Derrick Rose’s continued maturation critical for Bulls
BY NEIL HAYES firstname.lastname@example.org February 27, 2012 9:54PM
Derrick Rose and the Bulls have a more favorable schedule in the second half of the season. | Tom Cruze~Sun-Times
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Updated: March 29, 2012 8:15AM
Bobcats coach Paul Silas coached Derrick Rose at a camp when Rose was still at Simeon. Silas was impressed with Rose but would not have predicted he’d become an NBA MVP.
“He had good athleticism at that time,” Silas said. “He wasn’t near the shooter he is now. That has come. He just works so hard and works on his game. He really knows the game now. A year ago, he didn’t understand the game like he does now.”
Rose got an up-close look at Dwyane Wade, LeBron James and Chris Bosh at the All-Star Game, as if he needed a reminder of just how formidable his adversaries are. The Heat has two superstars. The Bulls have Rose, whose game must continue to grow if he and his teammates are to avoid being eliminated by Miami a second straight season.
Rose can’t be as good as he was last season when he won the MVP. Now that back and toe injuries are behind him, he must elevate his game when the second half of the season tips off Tuesday night against the visiting Hornets.
Rose’s continued maturation is critical to the Bulls’ success in the second half.
“It comes down to teams that are playing the best and are healthiest in the playoffs,” coach Tom Thibodeau said. “I don’t think you ever want to approach it where you’re just trying to get through something. You want to improve, do well. You always have to keep in mind what the ultimate goal is.”
Everyone on the roster needs to improve and play at a high level for the Bulls to win an NBA title because it’s unlikely a significant trade will be made. The players on the current roster will be the ones facing the Heat in a possible playoff matchup for the second straight year. How much they’ve improved will decide their postseason fate.
Many NBA insiders believe the Bulls have the deepest team in the league, but that depth didn’t help them against Miami in the playoffs last season, which is another thing that must change.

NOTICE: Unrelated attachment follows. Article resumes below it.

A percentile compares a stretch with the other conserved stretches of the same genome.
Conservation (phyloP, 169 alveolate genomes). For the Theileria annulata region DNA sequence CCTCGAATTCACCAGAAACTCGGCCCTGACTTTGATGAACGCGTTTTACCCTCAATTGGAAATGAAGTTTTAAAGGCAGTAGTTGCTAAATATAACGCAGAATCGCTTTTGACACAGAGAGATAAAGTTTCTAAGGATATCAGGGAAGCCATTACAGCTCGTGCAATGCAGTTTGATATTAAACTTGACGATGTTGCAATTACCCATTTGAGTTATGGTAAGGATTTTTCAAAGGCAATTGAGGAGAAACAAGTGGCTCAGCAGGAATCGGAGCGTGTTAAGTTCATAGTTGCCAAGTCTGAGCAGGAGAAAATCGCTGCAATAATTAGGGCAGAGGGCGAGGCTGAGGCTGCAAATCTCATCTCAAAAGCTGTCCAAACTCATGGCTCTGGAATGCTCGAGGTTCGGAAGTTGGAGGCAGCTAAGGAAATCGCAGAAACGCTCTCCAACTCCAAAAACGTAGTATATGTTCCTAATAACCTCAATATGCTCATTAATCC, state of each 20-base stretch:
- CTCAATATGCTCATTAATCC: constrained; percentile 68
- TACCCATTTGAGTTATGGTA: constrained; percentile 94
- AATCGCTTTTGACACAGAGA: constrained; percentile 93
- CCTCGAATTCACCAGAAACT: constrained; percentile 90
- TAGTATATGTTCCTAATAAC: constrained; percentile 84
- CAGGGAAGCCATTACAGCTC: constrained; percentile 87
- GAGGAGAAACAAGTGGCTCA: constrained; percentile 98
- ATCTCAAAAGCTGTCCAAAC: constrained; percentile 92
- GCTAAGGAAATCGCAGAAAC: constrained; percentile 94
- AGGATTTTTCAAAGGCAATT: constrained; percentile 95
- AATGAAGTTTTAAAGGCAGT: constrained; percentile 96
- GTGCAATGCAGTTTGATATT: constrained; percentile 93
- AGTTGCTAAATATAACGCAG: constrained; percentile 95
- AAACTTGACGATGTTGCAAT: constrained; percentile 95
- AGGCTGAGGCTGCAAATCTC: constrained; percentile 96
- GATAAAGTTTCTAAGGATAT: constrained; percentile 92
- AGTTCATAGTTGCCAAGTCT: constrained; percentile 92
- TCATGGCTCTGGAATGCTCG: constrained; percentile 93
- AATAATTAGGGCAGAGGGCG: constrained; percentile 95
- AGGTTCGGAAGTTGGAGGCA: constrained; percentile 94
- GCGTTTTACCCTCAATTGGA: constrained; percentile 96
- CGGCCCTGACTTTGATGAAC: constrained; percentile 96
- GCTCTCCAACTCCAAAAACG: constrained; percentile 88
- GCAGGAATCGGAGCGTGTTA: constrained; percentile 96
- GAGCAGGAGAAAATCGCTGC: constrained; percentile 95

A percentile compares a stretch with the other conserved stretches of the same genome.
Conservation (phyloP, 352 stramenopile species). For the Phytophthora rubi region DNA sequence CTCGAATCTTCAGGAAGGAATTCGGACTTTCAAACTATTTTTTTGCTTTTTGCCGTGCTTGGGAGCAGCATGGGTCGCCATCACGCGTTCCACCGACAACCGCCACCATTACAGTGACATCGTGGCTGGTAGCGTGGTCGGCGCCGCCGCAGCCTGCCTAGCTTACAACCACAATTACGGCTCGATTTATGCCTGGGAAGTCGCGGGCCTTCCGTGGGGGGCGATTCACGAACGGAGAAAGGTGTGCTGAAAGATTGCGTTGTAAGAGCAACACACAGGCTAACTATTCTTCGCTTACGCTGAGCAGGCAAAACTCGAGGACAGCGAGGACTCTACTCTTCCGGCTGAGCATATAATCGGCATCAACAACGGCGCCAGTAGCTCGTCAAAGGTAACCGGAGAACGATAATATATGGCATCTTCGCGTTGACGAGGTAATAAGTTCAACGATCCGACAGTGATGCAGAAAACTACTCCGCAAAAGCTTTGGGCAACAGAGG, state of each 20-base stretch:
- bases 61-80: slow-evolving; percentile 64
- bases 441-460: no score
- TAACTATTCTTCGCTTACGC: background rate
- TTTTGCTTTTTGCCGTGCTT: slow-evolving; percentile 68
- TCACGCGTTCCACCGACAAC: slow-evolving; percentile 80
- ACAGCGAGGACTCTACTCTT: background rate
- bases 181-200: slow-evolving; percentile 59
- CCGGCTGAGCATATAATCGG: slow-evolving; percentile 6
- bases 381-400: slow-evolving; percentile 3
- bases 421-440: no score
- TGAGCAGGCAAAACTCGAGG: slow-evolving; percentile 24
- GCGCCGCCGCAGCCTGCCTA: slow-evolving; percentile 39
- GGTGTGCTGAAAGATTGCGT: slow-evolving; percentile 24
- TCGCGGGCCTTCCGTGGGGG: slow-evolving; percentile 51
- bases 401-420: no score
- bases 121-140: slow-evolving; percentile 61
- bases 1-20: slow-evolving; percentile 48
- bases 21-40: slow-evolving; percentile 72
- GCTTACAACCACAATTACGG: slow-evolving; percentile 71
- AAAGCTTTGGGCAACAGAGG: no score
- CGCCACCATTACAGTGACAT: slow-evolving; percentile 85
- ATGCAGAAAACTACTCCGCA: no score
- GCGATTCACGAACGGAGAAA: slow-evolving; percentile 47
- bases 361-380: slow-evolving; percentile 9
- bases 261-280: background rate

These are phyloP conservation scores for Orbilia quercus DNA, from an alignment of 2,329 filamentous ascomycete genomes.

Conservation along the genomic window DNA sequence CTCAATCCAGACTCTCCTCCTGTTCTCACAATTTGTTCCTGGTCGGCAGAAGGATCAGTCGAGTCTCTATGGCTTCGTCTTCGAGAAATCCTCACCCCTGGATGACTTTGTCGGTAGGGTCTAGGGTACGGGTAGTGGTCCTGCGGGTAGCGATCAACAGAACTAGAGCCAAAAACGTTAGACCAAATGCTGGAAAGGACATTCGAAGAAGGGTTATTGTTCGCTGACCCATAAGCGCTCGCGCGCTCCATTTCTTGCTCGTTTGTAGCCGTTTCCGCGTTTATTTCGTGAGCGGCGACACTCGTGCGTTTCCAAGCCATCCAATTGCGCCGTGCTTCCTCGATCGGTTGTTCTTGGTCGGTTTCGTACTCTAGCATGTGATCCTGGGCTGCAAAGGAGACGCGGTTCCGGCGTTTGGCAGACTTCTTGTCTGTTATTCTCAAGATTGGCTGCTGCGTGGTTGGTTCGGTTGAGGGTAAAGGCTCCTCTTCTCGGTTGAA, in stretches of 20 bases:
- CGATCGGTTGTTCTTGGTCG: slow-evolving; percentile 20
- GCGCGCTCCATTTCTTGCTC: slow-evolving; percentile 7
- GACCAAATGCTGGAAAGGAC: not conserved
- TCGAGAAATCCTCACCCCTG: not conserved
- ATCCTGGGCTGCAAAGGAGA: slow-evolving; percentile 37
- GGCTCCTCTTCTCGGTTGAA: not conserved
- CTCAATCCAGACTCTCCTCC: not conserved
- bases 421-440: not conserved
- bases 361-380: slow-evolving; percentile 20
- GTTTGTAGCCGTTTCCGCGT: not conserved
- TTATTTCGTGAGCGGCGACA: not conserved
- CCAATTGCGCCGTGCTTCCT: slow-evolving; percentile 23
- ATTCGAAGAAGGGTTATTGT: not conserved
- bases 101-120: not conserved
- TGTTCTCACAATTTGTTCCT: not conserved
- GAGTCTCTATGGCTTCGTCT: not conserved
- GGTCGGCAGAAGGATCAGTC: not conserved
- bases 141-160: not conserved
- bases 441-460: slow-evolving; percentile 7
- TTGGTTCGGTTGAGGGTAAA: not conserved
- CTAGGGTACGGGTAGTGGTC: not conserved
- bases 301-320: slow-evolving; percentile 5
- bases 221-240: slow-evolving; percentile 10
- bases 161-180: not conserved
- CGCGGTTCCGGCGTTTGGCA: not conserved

Thibodeau has to find a way to use his depth to his advantage during the playoffs, when teams normally rely on fewer players playing significant minutes. It might be as simple as using C.J. Watson or John Lucas III at shooting guard for instant offense when it’s advantageous or deciding how best to use Omer Asik’s defensive skills.
“We did a little exercise with our team before the year where we look at the starters and rank them with ours and then the bench,” Celtics coach Doc Rivers said. “We’ll take our starters when healthy with anybody. The Bulls were the one team. Their bench is strong, it’s deep and they know their roles.”
Rip Hamilton must assimilate into the offense, but that shouldn’t be a problem despite missing most of the first half with injuries. He fits this team. It won’t take him long to settle in.
“Its time to lock in and focus,” Luol Deng said. “We had a good first half, but now we’re almost back to where the season ended last year. We’ve learned a lot from last year. We’re going to do a better job of locking in and being prepared and knowing what’s coming.”
More important is Carlos Boozer’s play down the stretch. Boozer’s good health has been one of the team’s positives. He has been a more engaged defender, especially on the help side, in recent weeks.
He receives a lot of criticism, but what he does well, the Bulls desperately need. They need his rebounding and consistent production from the post. He’s even more effective when setting up teammates with interior passes.
Rose wore down during the playoffs last season. That can’t happen again. James and Wade were adding new dimensions to their game when they were Rose’s age. As good as Rose was last season, he hasn’t peaked.
The Bulls need to ratchet up the defensive intensity and take better care of the ball in the second half. They need to make free throws. Mostly, however, they need Rose, Deng, Hamilton and Boozer to deliver in crunch time, and they need everybody else to embrace and excel in their roles.